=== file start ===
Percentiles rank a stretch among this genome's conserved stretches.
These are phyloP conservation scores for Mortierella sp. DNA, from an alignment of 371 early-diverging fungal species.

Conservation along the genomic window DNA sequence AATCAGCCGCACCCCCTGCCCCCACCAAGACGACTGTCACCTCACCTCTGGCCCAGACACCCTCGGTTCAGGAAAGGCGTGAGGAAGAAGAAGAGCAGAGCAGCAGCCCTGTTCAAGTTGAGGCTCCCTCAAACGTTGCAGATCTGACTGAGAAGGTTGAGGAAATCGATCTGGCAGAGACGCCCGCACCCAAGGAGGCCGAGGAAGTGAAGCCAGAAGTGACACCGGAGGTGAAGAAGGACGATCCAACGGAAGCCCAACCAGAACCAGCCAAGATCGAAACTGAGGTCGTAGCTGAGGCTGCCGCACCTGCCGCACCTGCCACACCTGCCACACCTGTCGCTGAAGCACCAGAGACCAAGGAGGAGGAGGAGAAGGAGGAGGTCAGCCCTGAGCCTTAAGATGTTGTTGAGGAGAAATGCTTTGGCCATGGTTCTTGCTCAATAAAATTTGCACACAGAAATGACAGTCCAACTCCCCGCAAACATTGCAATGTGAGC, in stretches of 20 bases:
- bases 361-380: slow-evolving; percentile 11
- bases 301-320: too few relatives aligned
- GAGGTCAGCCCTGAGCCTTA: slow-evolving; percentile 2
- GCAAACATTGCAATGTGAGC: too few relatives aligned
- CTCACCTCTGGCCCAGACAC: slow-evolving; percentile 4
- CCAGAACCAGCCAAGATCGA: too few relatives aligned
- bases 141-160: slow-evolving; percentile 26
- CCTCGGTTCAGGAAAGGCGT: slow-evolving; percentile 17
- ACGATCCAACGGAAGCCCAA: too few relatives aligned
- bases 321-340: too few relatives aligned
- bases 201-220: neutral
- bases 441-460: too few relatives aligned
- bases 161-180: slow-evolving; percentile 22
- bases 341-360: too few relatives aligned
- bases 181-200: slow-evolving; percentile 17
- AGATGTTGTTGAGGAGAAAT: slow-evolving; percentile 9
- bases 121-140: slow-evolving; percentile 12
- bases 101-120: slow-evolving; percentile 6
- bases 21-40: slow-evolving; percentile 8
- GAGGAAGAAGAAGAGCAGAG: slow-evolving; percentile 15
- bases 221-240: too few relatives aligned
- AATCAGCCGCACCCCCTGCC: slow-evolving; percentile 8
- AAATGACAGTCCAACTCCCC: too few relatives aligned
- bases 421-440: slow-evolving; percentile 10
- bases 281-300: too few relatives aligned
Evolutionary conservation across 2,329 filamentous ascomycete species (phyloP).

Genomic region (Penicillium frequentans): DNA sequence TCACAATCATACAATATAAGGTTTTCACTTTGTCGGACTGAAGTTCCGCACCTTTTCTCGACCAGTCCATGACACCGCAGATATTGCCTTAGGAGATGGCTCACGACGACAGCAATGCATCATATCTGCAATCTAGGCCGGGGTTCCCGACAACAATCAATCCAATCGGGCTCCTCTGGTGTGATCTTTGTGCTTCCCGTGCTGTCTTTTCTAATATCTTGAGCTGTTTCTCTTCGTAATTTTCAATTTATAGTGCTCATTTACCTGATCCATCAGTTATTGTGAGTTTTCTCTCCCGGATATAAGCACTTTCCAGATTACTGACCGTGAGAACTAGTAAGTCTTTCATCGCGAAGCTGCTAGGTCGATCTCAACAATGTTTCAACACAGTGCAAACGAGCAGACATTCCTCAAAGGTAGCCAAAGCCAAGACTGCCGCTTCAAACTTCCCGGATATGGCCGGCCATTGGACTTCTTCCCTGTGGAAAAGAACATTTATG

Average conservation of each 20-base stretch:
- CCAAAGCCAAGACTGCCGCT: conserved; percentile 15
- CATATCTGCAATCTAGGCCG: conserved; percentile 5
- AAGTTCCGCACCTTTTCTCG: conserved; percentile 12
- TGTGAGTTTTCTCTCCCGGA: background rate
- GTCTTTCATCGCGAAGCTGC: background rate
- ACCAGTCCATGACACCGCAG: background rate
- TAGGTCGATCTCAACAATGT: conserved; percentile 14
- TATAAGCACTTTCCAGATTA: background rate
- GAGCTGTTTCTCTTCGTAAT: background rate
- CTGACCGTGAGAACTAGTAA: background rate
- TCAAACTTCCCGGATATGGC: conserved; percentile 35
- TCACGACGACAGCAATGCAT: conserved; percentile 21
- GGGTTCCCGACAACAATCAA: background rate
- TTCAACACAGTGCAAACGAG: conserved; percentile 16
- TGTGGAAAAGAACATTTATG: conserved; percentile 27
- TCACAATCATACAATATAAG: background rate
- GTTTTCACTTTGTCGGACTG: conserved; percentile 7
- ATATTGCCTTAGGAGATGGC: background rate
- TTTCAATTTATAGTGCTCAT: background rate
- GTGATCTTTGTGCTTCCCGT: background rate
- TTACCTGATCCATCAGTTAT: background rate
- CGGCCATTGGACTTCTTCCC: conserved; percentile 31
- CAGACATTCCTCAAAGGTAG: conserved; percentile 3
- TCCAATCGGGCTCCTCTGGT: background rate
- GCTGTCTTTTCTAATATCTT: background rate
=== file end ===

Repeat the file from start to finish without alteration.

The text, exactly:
Percentiles rank a stretch among this genome's conserved stretches.
These are phyloP conservation scores for Mortierella sp. DNA, from an alignment of 371 early-diverging fungal species.

Conservation along the genomic window DNA sequence AATCAGCCGCACCCCCTGCCCCCACCAAGACGACTGTCACCTCACCTCTGGCCCAGACACCCTCGGTTCAGGAAAGGCGTGAGGAAGAAGAAGAGCAGAGCAGCAGCCCTGTTCAAGTTGAGGCTCCCTCAAACGTTGCAGATCTGACTGAGAAGGTTGAGGAAATCGATCTGGCAGAGACGCCCGCACCCAAGGAGGCCGAGGAAGTGAAGCCAGAAGTGACACCGGAGGTGAAGAAGGACGATCCAACGGAAGCCCAACCAGAACCAGCCAAGATCGAAACTGAGGTCGTAGCTGAGGCTGCCGCACCTGCCGCACCTGCCACACCTGCCACACCTGTCGCTGAAGCACCAGAGACCAAGGAGGAGGAGGAGAAGGAGGAGGTCAGCCCTGAGCCTTAAGATGTTGTTGAGGAGAAATGCTTTGGCCATGGTTCTTGCTCAATAAAATTTGCACACAGAAATGACAGTCCAACTCCCCGCAAACATTGCAATGTGAGC, in stretches of 20 bases:
- bases 361-380: slow-evolving; percentile 11
- bases 301-320: too few relatives aligned
- GAGGTCAGCCCTGAGCCTTA: slow-evolving; percentile 2
- GCAAACATTGCAATGTGAGC: too few relatives aligned
- CTCACCTCTGGCCCAGACAC: slow-evolving; percentile 4
- CCAGAACCAGCCAAGATCGA: too few relatives aligned
- bases 141-160: slow-evolving; percentile 26
- CCTCGGTTCAGGAAAGGCGT: slow-evolving; percentile 17
- ACGATCCAACGGAAGCCCAA: too few relatives aligned
- bases 321-340: too few relatives aligned
- bases 201-220: neutral
- bases 441-460: too few relatives aligned
- bases 161-180: slow-evolving; percentile 22
- bases 341-360: too few relatives aligned
- bases 181-200: slow-evolving; percentile 17
- AGATGTTGTTGAGGAGAAAT: slow-evolving; percentile 9
- bases 121-140: slow-evolving; percentile 12
- bases 101-120: slow-evolving; percentile 6
- bases 21-40: slow-evolving; percentile 8
- GAGGAAGAAGAAGAGCAGAG: slow-evolving; percentile 15
- bases 221-240: too few relatives aligned
- AATCAGCCGCACCCCCTGCC: slow-evolving; percentile 8
- AAATGACAGTCCAACTCCCC: too few relatives aligned
- bases 421-440: slow-evolving; percentile 10
- bases 281-300: too few relatives aligned
Evolutionary conservation across 2,329 filamentous ascomycete species (phyloP).

Genomic region (Penicillium frequentans): DNA sequence TCACAATCATACAATATAAGGTTTTCACTTTGTCGGACTGAAGTTCCGCACCTTTTCTCGACCAGTCCATGACACCGCAGATATTGCCTTAGGAGATGGCTCACGACGACAGCAATGCATCATATCTGCAATCTAGGCCGGGGTTCCCGACAACAATCAATCCAATCGGGCTCCTCTGGTGTGATCTTTGTGCTTCCCGTGCTGTCTTTTCTAATATCTTGAGCTGTTTCTCTTCGTAATTTTCAATTTATAGTGCTCATTTACCTGATCCATCAGTTATTGTGAGTTTTCTCTCCCGGATATAAGCACTTTCCAGATTACTGACCGTGAGAACTAGTAAGTCTTTCATCGCGAAGCTGCTAGGTCGATCTCAACAATGTTTCAACACAGTGCAAACGAGCAGACATTCCTCAAAGGTAGCCAAAGCCAAGACTGCCGCTTCAAACTTCCCGGATATGGCCGGCCATTGGACTTCTTCCCTGTGGAAAAGAACATTTATG

Average conservation of each 20-base stretch:
- CCAAAGCCAAGACTGCCGCT: conserved; percentile 15
- CATATCTGCAATCTAGGCCG: conserved; percentile 5
- AAGTTCCGCACCTTTTCTCG: conserved; percentile 12
- TGTGAGTTTTCTCTCCCGGA: background rate
- GTCTTTCATCGCGAAGCTGC: background rate
- ACCAGTCCATGACACCGCAG: background rate
- TAGGTCGATCTCAACAATGT: conserved; percentile 14
- TATAAGCACTTTCCAGATTA: background rate
- GAGCTGTTTCTCTTCGTAAT: background rate
- CTGACCGTGAGAACTAGTAA: background rate
- TCAAACTTCCCGGATATGGC: conserved; percentile 35
- TCACGACGACAGCAATGCAT: conserved; percentile 21
- GGGTTCCCGACAACAATCAA: background rate
- TTCAACACAGTGCAAACGAG: conserved; percentile 16
- TGTGGAAAAGAACATTTATG: conserved; percentile 27
- TCACAATCATACAATATAAG: background rate
- GTTTTCACTTTGTCGGACTG: conserved; percentile 7
- ATATTGCCTTAGGAGATGGC: background rate
- TTTCAATTTATAGTGCTCAT: background rate
- GTGATCTTTGTGCTTCCCGT: background rate
- TTACCTGATCCATCAGTTAT: background rate
- CGGCCATTGGACTTCTTCCC: conserved; percentile 31
- CAGACATTCCTCAAAGGTAG: conserved; percentile 3
- TCCAATCGGGCTCCTCTGGT: background rate
- GCTGTCTTTTCTAATATCTT: background rate